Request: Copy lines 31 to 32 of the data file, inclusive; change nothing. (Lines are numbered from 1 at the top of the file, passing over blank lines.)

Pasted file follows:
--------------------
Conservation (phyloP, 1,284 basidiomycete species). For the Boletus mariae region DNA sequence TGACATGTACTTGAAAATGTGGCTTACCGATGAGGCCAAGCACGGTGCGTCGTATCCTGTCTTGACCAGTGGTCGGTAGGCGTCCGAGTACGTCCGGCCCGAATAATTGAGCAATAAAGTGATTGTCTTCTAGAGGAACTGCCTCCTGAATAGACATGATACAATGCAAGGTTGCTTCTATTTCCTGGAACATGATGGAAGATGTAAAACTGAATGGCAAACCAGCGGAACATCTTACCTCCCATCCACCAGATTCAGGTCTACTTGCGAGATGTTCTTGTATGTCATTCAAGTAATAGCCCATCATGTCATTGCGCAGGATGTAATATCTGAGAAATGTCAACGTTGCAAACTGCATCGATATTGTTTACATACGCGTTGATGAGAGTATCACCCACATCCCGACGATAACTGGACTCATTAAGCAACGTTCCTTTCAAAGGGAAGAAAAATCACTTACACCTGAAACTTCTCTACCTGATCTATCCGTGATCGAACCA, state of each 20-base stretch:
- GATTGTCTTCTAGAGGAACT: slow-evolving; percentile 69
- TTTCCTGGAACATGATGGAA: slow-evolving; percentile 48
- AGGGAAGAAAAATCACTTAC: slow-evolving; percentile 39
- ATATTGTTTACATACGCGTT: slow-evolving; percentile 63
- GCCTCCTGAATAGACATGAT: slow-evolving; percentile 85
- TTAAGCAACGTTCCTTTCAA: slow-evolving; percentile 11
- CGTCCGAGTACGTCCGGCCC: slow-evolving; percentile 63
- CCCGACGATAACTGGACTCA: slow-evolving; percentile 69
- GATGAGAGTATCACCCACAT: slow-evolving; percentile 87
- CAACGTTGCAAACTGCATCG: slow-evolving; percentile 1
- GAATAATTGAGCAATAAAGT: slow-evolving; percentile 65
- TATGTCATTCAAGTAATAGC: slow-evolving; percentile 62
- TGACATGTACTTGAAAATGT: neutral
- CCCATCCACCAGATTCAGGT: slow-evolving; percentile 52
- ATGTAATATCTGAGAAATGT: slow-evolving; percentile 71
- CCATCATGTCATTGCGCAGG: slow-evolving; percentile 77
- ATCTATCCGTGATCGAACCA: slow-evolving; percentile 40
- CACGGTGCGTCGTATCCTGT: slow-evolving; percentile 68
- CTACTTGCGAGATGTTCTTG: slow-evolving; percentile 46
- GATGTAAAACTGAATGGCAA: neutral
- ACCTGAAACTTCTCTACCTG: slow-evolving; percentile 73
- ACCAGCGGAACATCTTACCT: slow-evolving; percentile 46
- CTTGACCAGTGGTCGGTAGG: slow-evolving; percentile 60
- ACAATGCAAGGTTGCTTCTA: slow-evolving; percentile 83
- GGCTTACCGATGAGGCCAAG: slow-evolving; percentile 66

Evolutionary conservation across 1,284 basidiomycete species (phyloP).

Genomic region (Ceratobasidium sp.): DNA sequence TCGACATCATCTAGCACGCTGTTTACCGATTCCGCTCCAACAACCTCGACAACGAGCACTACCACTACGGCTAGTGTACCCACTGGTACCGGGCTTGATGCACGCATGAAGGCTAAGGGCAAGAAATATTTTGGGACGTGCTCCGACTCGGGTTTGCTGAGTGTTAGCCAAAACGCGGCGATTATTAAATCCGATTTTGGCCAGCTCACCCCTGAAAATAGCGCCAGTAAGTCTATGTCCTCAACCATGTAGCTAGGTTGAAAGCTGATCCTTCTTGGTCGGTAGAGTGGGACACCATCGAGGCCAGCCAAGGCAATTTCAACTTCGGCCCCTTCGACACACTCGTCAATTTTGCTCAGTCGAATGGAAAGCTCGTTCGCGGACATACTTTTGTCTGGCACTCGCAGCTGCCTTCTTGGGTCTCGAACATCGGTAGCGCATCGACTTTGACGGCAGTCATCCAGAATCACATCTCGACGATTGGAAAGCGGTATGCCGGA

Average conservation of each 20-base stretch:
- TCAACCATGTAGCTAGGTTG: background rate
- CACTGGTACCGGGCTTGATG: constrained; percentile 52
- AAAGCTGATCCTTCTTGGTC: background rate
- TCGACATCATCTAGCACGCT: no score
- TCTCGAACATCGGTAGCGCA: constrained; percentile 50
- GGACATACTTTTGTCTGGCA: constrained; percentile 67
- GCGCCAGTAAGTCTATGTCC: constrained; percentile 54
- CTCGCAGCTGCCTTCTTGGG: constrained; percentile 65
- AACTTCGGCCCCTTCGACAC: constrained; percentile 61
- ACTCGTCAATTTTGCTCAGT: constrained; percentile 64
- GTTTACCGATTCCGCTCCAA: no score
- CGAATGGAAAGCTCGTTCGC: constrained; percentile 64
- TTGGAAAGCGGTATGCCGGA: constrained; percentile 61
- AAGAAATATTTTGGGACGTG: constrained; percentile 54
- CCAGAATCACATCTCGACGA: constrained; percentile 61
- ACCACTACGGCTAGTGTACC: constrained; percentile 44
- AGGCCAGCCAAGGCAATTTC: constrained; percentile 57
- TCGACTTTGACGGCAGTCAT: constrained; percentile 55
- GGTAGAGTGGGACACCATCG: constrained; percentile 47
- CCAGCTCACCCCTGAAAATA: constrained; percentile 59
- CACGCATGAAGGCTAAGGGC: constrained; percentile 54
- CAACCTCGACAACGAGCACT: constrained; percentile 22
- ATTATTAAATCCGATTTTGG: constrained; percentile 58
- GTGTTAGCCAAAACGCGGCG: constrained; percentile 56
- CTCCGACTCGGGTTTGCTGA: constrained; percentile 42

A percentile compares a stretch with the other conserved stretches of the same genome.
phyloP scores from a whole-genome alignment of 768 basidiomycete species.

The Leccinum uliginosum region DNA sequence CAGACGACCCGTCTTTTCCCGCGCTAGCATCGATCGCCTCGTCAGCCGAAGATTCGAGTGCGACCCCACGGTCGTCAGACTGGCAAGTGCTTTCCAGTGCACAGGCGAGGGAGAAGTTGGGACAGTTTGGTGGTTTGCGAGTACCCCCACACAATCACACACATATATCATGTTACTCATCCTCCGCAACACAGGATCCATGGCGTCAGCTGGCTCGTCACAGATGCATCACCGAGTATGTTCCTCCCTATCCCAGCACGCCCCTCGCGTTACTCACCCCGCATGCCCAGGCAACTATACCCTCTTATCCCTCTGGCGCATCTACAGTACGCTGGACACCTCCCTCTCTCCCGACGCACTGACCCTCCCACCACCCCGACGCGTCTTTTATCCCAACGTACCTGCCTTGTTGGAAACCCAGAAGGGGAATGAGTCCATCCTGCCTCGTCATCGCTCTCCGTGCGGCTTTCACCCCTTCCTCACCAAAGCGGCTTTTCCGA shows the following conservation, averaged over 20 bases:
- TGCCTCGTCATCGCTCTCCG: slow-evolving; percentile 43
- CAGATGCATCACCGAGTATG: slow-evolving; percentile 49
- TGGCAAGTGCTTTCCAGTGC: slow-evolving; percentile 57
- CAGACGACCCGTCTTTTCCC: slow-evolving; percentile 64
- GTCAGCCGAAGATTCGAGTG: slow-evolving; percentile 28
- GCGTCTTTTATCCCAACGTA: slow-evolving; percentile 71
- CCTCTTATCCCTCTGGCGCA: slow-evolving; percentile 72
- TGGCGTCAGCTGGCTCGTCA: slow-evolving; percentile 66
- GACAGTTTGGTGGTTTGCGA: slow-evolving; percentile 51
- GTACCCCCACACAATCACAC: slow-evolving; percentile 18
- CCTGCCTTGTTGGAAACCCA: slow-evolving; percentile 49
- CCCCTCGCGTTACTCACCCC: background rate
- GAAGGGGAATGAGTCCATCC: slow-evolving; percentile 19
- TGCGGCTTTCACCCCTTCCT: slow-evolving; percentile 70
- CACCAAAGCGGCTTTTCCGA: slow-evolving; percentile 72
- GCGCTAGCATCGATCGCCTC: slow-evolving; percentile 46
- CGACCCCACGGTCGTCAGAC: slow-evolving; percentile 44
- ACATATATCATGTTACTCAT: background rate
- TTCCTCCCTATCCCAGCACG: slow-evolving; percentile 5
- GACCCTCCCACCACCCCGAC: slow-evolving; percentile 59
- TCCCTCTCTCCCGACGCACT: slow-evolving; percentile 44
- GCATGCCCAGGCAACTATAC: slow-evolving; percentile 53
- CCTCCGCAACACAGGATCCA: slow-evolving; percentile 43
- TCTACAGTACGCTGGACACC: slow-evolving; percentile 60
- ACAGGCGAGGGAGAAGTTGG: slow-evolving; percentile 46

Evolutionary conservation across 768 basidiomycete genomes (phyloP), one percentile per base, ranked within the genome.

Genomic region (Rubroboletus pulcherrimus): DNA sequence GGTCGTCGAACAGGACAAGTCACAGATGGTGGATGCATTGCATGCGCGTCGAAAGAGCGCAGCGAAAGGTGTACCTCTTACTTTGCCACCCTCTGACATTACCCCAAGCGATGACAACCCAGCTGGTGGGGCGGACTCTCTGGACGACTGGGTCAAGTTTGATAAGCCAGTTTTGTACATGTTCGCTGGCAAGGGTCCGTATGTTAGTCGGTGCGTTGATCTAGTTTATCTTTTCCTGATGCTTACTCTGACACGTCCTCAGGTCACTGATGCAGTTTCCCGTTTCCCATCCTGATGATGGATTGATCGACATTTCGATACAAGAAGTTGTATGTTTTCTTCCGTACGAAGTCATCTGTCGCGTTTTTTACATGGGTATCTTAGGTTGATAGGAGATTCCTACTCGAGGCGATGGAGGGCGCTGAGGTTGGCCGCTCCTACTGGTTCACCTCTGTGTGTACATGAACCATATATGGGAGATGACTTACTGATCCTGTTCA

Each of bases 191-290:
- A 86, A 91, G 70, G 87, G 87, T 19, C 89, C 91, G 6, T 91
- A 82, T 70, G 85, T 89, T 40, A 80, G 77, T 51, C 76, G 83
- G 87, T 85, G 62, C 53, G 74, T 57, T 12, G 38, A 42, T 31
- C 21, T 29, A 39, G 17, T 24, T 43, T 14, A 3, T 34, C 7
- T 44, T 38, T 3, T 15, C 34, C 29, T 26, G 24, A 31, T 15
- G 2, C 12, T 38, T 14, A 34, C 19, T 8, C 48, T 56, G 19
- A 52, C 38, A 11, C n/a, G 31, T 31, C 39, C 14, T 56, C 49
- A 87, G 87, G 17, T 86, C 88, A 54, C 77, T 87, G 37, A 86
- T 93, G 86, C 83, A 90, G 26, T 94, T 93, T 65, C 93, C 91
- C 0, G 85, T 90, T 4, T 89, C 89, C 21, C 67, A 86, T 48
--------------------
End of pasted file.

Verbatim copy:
- CACTGGTACCGGGCTTGATG: constrained; percentile 52
- AAAGCTGATCCTTCTTGGTC: background rate